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25 August 2015

5 Women Artists That Changed the Sound of South Africa (Part 2) – Brenda Fassie

Affectionately known as MaBrrr and the “Queen of African Pop” by her adoring fans, and dubbed “The Madonna of the Townships” by Time magazine in 2001, Brenda Fassie was voted 17th in the Top 100 Great South Africans.

The anti-apartheid Afropop singer’s musical success was a combination of her powerful, versatile and textured voice, her imperfection and accessibility. Fassie was vocal about human rights issues, singing about life in and frequently touring townships.

Well-known producer Koloi Lebona prophetically described Brenda Fassie’s voice as “different to anything I had heard until then. I knew it was the voice of the future”. His words would echo through the mic as Brenda dominated the industry for over 20 years.

Brenda Nokuzola Fassie, the youngest of nine children, was born on the 3 November 1964 in Langa, Cape Town. By the Age of 5, Brenda started her first band called The Tiny Tots and would charge tourists to hear her sing.

In 1979 at the age of 16, Koloi Lebona came to Langa to see Fassie sing, after impressing Lebona, she asked with her characteristic boldness, ‘so when are we going to Joburg!’ She returned to Soweto with lebona to take up residence with her family to finish her schooling.

After filling in for Anneline Malebo in the female vocal group called Joy in 1981, Fassie joined Blondie and Papa before forming her own township music group called Brenda and the Big Dudes. Brenda’s crystalline and potent voice was poised to catapult her onto the international stage.

Her big break came in 1983, at the young age of 19, when she recoded her first hit single, Weekend Special. A funky, disco-grooved track, Weekend Special, became the fastest selling record of the time.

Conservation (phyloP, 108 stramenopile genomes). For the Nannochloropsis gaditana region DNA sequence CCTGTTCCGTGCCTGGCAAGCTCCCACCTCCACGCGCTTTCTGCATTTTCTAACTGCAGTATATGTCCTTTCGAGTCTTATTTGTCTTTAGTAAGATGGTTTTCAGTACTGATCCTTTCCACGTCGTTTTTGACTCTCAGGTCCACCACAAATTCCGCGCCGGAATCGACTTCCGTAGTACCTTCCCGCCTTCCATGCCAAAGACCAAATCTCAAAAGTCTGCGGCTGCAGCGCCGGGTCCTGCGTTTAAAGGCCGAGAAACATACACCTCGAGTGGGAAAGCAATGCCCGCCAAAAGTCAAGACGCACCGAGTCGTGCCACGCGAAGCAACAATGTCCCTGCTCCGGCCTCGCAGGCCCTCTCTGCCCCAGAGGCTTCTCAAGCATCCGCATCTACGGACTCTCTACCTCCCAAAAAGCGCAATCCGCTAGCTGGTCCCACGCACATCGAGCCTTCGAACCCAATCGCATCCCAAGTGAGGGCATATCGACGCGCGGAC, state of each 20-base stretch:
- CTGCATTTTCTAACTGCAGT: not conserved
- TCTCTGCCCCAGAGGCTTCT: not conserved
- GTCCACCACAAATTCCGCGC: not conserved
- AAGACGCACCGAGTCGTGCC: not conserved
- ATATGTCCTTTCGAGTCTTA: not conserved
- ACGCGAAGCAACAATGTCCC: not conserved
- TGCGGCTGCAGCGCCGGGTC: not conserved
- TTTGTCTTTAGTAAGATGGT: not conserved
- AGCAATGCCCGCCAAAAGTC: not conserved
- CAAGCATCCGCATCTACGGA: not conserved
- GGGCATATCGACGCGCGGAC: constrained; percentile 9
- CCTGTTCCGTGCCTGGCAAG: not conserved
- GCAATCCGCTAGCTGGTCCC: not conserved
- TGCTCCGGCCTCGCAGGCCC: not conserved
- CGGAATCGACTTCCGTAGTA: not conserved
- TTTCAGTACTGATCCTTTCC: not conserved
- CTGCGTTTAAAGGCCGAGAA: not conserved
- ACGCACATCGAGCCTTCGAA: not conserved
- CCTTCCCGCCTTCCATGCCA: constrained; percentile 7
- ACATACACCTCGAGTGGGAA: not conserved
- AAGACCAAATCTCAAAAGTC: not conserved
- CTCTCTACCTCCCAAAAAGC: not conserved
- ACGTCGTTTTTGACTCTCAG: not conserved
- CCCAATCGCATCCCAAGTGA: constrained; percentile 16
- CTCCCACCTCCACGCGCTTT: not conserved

Brenda and the Big Dudes toured the United States, United Kingdom, Europe, Australia and Brazil. Fassie’s new-found fame manifested it’s self in excess and her lifestyle of lavish cars, houses and extravagant parties.

Her lifestyle, provocative and energetic stage performances and rivalry with fellow township superstar Yvonne Chaka Chaka proved sensational as her career switched lanes to solo superstardom.

In 1985, Brenda had a son, Bongani, with Dumisani Ngubeni, a fellow Big Dudes musician. The couple was married in 1989 but divorced a year later.

By 1991 after a second divorce, Brenda’s life started falling apart with her public descent into alcohol and drug addiction.

By 1995 it was all over for Brenda when she was found in a hotel room with her lesbian lover who had died from a drug overdose.

But MaBrrr’s story was not over. Her tale is one of extraordinary talent and a woman who overcame adversity and triumphed.

In 1997, Fassie teamed up with producer Sella “Chicco” Twala for a second time to record Memeza. Memeza became the bestselling album in South Africa in 1998, announcing that Brenda was back. She followed this up with Amadlozi in 1999, Nomakanjani in 2000 and Mina Nawe in 2001.

Her career peaked in 2001 when she won the SAMA for Best Selling Release at the 8th South African Music Awards for a record-breaking fourth year in a row.

Tragically, MaBrrr’s life was cut short when she passed in 2004 when a severe asthma attack resulted in cardiac arrest.

In her illustrious career, she recoded over 10 studio albums and contributed to Miriam Makeba’s album Sangoma in 1988, Harry Belafonte’s anti-apartheid album Paradise in Gazankulu in 1988, and a number of others.

She will be remembered for her activism and rejuvenating a stale music industry with some of the bestselling songs in South African history.

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